According to a recent survey targeting life science students in Europe, nearly 30% of respondents are very interested in becoming entrepreneurs in the field of bioeconomy. However, there are barriers that prevent students from pursuing business opportunities.
To tackle the ecological crisis, the European Union and member states have set targets for developing bioeconomy solutions. Companies and individuals are encouraged to develop and test solutions to bridge the sustainability gap. Life science students — as future professionals — are crucial in shaping the path forward. Understanding their views of bioeconomy is essential for implementing sustainability transitions.
At the end of 2022, EFI’s Bioregions Facility with NOMADI and Bioscope projects implemented a survey for students, especially in the field of life sciences. The objective was to understand students’ perceptions of the bioeconomy and their interest in working as entrepreneurs to develop, promote and implement bioeconomy solutions. From November 2022 to February 2023, we received 764 responses; thank you to everyone who contributed.
Familiarity with bioeconomy varies
We find large differences in how familiar students are with the concept of bioeconomy. Almost half of the students surveyed are moderately or very familiar with the bioeconomy concept, while 25% are unfamiliar or slightly familiar.
Most respondents associate bioeconomy with nature-based solutions, ecosystem services, and the circular use of resources. Less than a third link economic prosperity or community resilience with the bioeconomy. Even if providing well-being or creating jobs are not prioritised, students acknowledge that the bioeconomy can have positive social and economic effects along with environmental benefits.
Students’ responses give hints at the complexity of expanding bioeconomy in a way that benefits people and nature. Over 80% believe that “developing the bioeconomy is a good way to protect forests and biodiversity,” and around a third view that helping conserve biodiversity and ecosystem services is the biggest benefit of the bioeconomy. Yet, the degradation of biodiversity and ecosystem services is viewed as the biggest risk of the bioeconomy by nearly half of the respondents. We interpret that students believe that there is a bioeconomy potential, but it is only useful if implemented within environmental constraints.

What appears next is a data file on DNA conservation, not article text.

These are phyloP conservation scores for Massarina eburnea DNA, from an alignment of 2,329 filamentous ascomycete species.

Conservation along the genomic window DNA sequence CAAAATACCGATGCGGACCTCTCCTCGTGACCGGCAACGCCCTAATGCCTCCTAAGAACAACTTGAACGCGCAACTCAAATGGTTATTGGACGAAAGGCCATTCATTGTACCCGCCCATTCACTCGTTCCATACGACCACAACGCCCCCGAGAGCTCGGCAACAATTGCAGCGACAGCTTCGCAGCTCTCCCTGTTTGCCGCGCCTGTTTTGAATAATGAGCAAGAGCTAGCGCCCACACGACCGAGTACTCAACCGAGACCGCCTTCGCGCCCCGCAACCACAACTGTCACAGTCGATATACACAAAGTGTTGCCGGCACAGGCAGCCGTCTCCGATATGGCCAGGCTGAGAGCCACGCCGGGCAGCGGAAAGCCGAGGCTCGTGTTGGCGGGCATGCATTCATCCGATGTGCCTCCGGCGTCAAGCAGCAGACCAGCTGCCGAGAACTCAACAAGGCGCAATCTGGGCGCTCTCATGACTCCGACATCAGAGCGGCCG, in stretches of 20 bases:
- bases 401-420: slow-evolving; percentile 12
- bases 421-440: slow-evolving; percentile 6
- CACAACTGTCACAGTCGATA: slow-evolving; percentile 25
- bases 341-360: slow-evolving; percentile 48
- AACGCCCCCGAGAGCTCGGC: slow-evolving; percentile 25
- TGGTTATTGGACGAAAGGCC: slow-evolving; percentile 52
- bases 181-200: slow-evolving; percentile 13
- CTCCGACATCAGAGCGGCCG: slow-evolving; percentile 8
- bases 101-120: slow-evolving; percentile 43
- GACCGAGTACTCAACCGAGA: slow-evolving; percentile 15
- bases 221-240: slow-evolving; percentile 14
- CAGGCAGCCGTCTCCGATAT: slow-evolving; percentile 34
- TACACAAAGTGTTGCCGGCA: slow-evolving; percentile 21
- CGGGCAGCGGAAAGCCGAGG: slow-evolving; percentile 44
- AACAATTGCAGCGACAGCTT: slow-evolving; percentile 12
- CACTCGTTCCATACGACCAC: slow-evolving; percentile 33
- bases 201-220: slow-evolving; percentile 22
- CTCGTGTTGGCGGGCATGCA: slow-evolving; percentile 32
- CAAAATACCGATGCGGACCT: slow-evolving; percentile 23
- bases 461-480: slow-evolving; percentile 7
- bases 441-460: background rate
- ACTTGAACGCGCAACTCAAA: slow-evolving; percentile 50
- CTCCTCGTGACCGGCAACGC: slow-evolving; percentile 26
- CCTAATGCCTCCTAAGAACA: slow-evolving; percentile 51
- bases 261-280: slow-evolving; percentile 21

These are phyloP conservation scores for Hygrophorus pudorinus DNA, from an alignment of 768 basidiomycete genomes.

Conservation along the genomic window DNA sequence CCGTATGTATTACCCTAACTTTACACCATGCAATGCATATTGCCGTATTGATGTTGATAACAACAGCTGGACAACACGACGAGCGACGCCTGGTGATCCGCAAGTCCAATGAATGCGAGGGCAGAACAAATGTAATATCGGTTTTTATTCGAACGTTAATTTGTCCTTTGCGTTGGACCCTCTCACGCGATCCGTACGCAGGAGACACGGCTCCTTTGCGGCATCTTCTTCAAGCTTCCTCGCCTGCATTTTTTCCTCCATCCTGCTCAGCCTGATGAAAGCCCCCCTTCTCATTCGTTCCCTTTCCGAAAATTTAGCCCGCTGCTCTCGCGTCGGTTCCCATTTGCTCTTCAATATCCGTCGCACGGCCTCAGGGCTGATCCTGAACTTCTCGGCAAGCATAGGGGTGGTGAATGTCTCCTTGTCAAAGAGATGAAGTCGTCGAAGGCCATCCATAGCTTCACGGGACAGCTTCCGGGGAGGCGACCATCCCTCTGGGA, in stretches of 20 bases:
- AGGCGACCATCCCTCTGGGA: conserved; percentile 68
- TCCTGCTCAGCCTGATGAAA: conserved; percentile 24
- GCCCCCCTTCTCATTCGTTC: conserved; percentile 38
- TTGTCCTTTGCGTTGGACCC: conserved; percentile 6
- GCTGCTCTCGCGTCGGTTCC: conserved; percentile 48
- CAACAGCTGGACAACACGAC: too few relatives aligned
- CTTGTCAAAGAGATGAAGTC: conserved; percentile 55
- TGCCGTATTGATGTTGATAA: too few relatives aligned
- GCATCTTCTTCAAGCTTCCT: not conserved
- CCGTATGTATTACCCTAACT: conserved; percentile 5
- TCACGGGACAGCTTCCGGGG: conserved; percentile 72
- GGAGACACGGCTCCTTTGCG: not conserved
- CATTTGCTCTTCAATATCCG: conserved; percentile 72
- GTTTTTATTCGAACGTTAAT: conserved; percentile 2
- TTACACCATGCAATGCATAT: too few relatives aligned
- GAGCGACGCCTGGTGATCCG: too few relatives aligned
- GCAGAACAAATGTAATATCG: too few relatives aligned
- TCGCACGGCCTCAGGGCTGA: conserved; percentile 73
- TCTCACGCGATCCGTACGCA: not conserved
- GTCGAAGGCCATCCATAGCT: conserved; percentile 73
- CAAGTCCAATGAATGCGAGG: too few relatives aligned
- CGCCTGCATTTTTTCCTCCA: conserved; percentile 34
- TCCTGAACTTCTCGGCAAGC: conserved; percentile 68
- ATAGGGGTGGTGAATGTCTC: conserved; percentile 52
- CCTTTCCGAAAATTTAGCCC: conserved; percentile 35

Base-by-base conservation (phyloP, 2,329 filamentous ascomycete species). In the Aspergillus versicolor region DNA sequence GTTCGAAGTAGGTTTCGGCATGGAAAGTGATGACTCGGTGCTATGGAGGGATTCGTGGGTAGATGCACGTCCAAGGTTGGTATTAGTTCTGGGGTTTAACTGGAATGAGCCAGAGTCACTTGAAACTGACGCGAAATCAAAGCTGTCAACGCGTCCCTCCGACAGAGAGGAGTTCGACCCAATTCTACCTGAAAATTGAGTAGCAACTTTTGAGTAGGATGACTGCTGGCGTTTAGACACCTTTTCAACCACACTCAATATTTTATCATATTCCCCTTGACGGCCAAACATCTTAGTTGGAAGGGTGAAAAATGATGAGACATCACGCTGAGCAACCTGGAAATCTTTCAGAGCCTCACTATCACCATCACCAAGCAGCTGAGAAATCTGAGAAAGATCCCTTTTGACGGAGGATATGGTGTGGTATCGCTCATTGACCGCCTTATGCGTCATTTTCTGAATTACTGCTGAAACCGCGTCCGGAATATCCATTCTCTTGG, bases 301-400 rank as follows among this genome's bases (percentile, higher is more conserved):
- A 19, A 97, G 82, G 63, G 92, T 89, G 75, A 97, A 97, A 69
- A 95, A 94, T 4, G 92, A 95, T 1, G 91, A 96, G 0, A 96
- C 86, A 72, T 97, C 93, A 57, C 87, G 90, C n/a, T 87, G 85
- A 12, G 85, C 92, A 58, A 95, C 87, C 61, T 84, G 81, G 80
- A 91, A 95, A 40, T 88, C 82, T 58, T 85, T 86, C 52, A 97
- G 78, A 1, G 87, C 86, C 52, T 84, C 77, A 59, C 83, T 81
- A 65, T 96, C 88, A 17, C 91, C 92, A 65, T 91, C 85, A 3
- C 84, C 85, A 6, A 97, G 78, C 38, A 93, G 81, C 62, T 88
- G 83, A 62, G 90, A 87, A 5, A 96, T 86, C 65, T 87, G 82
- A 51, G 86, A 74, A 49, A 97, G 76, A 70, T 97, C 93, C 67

Entrepreneurial interest is driven by the chance to reduce environmental impacts
We find high interest in entrepreneurship. A quarter (26 %) of respondents are very interested in starting their own business, while 18% are not interested in entrepreneurship. Moreover, nearly 30% of all students who took the survey find starting their own business to be their first career choice, and over 45% have a business idea — or they have already set up a company. Entrepreneurial interest is driven by the chance of reducing environmental impacts and creating positive impacts on the life quality of communities. Other drivers for starting a business are the possible impact on personal life quality and the opportunity to realise one’s own idea.
It may be that many ideas do not get tested, as there are barriers that prevent students from pursuing business opportunities — financial risk related to starting a business is found to be the biggest barrier. Students also worry about the fear of failure and lack of funding. To overcome these barriers, a majority view that collaborating with someone who has business expertise would be most beneficial.
Despite the wide interest towards entrepreneurship, only 23% of respondents have attended university courses or training in topics related to entrepreneurship and business. Moreover, students are not aware of support structures for start-ups, such as incubators and accelerators. They lack information on especially funding opportunities, entrepreneurship events, and entrepreneurial education programs.
In general, students could benefit from more active communication about the opportunities and challenges linked to bioeconomy solutions, as well as the existing support for pursuing entrepreneurial activities in bioeconomy sectors. Different support structures should be highlighted clearly and transparently, and individuals should be encouraged to leverage available public resources to test their ideas. Engaging students in the future bioeconomy by raising awareness and encouraging them to develop and test bioeconomy solutions as entrepreneurs can support the transition towards a sustainable circular bioeconomy.
Are you interested in launching the survey in your educational institution? Please contact EFI’s Bioregions Facility (email@example.com) to learn more about working with us.
The student survey was funded by the Bioregions Facility member regions and the European Union, in collaboration with the following projects: NOMADI project (grant no. A77271) funded by the Regional Council of North Karelia through the European Regional Development Fund as a part of the European Union’s COVID-19 activities (REACT-EU) and BIOSCOPE project (grant no. A76405) funded by the Regional Council of North Karelia through the European Regional Development Fund.
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